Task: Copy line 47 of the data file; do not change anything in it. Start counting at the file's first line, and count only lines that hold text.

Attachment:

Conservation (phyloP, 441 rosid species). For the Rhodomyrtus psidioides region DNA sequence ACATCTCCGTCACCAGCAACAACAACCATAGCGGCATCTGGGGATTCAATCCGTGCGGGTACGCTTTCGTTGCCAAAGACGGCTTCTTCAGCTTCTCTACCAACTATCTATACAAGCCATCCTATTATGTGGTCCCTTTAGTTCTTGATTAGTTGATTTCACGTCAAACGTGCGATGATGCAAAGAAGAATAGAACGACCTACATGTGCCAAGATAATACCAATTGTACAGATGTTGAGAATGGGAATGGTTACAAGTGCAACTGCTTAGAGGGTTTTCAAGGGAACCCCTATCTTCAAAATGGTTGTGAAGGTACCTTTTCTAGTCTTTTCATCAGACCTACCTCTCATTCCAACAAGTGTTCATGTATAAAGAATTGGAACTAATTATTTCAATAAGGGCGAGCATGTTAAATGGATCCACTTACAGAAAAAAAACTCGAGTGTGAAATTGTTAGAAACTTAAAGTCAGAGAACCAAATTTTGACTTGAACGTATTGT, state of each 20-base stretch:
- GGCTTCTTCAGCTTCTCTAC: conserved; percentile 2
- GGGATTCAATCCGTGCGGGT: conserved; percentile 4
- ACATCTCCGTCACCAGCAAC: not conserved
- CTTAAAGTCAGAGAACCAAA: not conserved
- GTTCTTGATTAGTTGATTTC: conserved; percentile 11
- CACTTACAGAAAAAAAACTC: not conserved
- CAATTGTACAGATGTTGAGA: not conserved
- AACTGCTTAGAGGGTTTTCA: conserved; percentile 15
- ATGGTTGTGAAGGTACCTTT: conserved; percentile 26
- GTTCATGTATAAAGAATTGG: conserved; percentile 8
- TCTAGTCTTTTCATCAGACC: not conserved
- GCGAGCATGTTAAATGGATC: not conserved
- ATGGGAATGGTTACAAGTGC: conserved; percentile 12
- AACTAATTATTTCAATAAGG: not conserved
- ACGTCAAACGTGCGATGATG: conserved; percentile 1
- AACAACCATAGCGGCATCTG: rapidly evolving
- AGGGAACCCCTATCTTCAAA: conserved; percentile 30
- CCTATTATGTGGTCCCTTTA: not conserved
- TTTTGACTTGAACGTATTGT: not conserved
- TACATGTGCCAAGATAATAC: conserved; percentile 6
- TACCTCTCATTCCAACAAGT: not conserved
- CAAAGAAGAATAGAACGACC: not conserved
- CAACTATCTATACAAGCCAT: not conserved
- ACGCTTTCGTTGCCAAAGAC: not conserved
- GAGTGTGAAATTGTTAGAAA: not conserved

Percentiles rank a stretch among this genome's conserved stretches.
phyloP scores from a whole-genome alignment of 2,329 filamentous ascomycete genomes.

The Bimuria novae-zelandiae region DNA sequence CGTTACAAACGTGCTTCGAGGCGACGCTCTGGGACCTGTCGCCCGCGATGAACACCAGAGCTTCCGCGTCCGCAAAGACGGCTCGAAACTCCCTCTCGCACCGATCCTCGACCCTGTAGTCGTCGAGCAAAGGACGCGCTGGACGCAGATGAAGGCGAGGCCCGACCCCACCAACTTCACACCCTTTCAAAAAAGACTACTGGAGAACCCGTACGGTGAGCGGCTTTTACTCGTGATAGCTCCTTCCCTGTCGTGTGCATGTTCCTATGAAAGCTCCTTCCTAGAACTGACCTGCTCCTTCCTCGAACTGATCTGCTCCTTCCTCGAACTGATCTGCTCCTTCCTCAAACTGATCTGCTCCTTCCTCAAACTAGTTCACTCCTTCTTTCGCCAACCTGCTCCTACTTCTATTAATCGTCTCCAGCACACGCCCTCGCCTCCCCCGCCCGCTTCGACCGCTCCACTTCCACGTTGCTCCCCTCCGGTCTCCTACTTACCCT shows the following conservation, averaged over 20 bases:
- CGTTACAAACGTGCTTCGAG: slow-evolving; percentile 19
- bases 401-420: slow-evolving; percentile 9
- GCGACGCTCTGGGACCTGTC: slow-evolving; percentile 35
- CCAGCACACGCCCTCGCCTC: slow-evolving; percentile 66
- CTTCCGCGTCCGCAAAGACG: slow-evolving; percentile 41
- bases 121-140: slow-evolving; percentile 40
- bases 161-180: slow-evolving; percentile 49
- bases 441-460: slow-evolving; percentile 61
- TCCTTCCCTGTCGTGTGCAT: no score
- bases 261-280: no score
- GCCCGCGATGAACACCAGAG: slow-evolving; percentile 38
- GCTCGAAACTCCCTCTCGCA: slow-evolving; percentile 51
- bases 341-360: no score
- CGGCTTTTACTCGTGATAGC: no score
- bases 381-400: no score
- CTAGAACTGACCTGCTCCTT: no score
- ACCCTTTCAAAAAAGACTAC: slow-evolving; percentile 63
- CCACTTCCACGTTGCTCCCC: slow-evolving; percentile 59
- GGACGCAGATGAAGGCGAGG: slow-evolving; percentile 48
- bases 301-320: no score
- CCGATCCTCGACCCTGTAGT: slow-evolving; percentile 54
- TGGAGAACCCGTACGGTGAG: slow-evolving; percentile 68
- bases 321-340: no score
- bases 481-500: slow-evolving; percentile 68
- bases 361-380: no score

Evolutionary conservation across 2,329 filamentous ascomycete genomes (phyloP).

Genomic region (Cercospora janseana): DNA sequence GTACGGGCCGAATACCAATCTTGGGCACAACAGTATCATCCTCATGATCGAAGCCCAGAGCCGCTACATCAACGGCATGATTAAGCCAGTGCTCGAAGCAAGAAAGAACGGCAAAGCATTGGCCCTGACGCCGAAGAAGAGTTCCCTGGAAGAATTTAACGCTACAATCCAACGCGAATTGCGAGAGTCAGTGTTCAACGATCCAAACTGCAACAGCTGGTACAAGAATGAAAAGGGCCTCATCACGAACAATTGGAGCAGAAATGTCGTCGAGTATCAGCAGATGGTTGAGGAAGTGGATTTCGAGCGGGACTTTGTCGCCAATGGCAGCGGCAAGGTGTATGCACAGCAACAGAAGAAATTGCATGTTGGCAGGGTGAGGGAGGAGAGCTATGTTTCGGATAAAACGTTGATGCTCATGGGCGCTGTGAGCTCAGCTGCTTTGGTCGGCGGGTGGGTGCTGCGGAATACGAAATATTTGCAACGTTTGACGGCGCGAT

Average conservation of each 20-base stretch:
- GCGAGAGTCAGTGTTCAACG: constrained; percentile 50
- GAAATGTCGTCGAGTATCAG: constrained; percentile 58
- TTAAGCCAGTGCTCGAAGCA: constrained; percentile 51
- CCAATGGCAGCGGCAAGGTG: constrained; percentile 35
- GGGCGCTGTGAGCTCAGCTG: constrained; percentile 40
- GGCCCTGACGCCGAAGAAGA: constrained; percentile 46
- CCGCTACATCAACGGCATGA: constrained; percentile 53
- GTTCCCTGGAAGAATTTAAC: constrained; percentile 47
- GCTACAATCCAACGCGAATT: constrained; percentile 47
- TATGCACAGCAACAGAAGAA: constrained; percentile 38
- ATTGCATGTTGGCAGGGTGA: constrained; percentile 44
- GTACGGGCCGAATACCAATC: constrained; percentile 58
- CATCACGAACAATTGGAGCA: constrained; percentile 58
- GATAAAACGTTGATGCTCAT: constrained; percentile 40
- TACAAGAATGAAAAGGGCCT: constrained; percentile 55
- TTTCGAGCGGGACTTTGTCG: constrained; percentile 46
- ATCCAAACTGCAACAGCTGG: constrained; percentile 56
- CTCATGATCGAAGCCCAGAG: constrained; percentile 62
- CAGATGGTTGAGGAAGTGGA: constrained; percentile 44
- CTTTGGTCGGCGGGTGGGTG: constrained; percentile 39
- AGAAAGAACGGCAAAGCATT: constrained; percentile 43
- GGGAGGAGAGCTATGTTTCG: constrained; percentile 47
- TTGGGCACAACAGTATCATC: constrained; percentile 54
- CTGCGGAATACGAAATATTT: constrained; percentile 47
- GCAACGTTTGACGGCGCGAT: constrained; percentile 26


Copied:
- CCACTTCCACGTTGCTCCCC: slow-evolving; percentile 59